Stories From The Banyan


Today we went to visit an organization called ‘The Banyan’ that provides care for people in India that struggle with homelessness, poverty, or mental disabilities. We had the chance to meet many of those who have taken refuge there, while also receiving a presentation from some of the founders about the organization itself. The women mentioned how many people all over India seem to end up in Chennai searching for the kind of help that The Banyan provides, as Chennai rests at the bottom of India, and is therefore one of the last stops on the train. Their community is therefore in an ideal location, and they are better able to make the change needed. They shared a few stories about some of the people who had found their way to the home, here is an example:

Women weaving bags

Women weaving bags

Mrs. A:
This woman left her home in search of help due to her discomfort with her mental illness, and was on the road searching for sanctuary for 15 years. By the time she finally discovered The Banyan organization, she had forgotten what her village was like, or where exactly it was; over 15 years the village would have undergone significant development, also making it harder for her to recognize her birth place. She stayed at the Banyan home for quite a while, until she received the attention and care she needed to gain her confidence and discover her self worth. She then decided that she wanted to find her home again; she still had a daughter and family. The organization helped her search for her village, using landmarks she remembered to narrow down the possibilities. After days of searching, they began to give up as they saw no sign of this village. The woman got back on the train with the Banyan representatives, defeated and ready to go back to Chennai. However they were stopped by a man on a bike who swore he recognized her, and ended up taking her to her straight to her home. She noticed decorations covering the house, as she walked in with a small sewn dress that she had made for her daughter, thinking she was the same size as when she last saw her. It was her daughter’s wedding. The woman’s picture was hung on the wall with flowers covering it, as they expected she was dead. The Banyon has given her the confidence and support she needed to remain strong, and she was once again reunited with her family.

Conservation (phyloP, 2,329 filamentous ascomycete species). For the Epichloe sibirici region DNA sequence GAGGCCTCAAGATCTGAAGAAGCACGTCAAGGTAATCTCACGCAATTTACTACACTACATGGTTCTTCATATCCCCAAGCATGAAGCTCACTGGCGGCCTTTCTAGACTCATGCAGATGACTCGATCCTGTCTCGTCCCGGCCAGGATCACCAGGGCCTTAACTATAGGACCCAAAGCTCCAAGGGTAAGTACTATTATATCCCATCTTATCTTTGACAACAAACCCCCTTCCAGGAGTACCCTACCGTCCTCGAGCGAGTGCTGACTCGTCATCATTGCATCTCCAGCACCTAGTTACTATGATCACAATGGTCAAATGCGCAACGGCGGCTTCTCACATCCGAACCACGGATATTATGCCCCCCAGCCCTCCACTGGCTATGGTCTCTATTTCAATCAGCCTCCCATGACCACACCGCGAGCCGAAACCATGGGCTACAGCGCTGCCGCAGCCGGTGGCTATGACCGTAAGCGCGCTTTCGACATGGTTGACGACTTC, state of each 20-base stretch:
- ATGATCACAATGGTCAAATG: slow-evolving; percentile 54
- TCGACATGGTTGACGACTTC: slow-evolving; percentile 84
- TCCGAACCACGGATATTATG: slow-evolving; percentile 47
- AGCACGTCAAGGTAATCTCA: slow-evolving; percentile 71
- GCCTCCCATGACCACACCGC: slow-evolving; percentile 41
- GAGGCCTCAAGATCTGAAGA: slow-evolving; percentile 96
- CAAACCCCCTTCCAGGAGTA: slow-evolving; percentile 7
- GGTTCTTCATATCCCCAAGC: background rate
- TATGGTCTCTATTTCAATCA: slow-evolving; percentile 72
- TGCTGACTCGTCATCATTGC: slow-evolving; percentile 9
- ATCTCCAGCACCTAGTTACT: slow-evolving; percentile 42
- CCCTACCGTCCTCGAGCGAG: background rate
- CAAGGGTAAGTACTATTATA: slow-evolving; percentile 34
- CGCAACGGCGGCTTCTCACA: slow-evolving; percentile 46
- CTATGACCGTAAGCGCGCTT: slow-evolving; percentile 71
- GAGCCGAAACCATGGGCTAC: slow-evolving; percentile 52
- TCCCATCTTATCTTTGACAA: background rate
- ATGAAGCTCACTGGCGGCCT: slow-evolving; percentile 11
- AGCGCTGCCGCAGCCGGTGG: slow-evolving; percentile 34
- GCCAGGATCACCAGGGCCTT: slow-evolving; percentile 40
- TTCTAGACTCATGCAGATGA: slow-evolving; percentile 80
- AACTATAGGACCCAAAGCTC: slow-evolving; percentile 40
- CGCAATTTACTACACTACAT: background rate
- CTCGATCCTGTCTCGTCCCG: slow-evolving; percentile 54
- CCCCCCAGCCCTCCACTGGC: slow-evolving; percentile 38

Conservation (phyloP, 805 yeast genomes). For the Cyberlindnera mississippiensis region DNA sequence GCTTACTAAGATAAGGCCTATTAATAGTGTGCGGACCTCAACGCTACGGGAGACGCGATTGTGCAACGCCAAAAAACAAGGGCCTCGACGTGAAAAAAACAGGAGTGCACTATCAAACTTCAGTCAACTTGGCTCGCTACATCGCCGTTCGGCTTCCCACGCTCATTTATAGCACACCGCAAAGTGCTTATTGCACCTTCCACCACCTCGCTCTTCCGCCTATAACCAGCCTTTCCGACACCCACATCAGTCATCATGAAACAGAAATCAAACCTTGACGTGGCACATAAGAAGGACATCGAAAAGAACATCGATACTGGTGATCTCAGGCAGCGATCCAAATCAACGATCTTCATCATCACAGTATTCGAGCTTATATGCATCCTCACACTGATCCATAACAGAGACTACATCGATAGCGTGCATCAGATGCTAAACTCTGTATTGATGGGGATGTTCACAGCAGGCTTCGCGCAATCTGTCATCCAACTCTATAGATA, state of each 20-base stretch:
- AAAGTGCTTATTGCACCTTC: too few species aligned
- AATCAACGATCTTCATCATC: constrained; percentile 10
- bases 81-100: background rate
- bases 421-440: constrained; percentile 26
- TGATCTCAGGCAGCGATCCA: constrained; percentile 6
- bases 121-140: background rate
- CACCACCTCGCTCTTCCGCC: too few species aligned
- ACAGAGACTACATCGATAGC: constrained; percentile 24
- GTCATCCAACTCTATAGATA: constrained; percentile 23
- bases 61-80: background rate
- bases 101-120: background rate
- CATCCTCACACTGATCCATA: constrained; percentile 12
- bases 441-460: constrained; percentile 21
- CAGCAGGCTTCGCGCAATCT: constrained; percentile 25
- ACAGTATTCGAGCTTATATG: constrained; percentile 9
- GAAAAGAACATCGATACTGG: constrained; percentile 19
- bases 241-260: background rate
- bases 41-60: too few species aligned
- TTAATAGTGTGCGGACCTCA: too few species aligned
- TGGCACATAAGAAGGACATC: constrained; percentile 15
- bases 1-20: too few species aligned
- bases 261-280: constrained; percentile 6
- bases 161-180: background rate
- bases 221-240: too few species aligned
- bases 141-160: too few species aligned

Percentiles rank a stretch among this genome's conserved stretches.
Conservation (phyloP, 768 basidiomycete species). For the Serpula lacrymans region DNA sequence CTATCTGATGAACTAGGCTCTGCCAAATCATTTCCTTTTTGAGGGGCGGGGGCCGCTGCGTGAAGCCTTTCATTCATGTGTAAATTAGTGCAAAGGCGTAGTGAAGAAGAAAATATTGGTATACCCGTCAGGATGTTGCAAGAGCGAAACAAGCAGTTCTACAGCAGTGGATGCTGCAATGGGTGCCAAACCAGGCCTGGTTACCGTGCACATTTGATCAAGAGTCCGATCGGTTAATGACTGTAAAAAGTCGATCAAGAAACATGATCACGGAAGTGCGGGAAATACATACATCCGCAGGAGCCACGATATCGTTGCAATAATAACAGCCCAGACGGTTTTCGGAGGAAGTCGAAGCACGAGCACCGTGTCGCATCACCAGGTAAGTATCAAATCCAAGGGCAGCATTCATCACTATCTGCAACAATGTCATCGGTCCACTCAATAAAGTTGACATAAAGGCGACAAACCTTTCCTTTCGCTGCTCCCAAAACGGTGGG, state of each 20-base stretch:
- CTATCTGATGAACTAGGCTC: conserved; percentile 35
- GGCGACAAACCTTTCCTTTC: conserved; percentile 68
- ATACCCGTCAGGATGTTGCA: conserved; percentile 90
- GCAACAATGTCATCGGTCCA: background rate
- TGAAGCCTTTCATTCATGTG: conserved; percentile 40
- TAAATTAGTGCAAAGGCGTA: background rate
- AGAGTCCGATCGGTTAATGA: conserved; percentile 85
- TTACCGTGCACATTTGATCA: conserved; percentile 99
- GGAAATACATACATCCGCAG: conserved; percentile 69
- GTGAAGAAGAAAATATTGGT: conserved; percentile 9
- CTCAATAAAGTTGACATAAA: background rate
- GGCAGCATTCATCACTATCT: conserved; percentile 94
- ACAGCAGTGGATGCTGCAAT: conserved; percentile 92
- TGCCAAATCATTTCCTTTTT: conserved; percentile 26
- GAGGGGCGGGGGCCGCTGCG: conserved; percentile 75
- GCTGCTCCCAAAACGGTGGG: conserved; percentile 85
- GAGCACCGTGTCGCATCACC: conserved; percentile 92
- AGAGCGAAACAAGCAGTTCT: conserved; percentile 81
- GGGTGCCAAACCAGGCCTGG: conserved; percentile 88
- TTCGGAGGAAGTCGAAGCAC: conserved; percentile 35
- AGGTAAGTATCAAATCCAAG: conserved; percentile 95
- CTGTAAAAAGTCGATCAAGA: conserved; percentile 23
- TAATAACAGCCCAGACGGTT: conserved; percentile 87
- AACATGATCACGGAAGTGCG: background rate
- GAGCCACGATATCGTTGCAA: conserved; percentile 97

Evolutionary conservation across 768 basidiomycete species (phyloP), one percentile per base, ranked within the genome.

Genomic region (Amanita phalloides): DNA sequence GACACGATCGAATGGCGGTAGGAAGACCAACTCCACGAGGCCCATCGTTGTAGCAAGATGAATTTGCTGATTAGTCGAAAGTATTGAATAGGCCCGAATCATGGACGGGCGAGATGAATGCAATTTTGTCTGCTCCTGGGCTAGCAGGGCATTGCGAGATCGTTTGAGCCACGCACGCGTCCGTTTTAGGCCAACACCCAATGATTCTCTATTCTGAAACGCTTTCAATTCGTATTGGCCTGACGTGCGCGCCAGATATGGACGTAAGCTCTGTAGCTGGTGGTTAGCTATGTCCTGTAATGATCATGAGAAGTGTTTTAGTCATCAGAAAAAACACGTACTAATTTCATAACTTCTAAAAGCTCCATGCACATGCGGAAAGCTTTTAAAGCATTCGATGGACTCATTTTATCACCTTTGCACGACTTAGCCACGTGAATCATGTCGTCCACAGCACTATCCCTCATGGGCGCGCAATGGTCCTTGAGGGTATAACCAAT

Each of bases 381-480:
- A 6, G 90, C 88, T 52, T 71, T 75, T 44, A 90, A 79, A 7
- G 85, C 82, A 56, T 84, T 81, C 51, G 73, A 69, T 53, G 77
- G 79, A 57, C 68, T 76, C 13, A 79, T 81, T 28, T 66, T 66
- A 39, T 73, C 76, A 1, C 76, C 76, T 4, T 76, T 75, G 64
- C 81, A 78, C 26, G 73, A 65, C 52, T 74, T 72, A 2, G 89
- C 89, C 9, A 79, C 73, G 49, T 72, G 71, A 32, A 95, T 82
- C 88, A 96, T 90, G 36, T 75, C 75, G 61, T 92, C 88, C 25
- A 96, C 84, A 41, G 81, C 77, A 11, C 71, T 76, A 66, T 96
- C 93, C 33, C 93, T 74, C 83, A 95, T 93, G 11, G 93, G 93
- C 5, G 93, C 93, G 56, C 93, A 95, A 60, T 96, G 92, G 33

IMG_2639The organization often struggles with convincing women that taking refuge within their community is a good thing, and should be accepted as okay. For the first two years after the Banyan began, they labelled themselves as a medical center, as to appear acceptable for anyone in need of help, and gain the trust of the locals. However after this, they began to treat mental disabilities specifically. From the stories they told about the women who have taken refuge there, it seems as though by convincing the women to accept care, they leave feeling empowered in more than one way. The women learn to put their opinions forth and liberate themselves, as the community not only offers treatment, but also education, and things like how to sew, cook, weave, etc. This is so that when the women leave this small community, they are able to earn a living and survive well in the larger communities around them. A small example of this increase in confidence and evidence of women empowerment is when they bring in clothing that has been donated to the women in the community, and they insist on having each item of clothing tailored to their liking.

IMG_2632IMG_2640 IMG_2644It’s amazing how much the organization has grown in only 20 years, and their success in bringing in members of the larger community, and women from all over India is truly admirable.


About Author

My name is Becca Stine, I am 17 years old from the USA. I was born in Singapore, and have lived in Asia ever since; and at the Green school since tenth grade.

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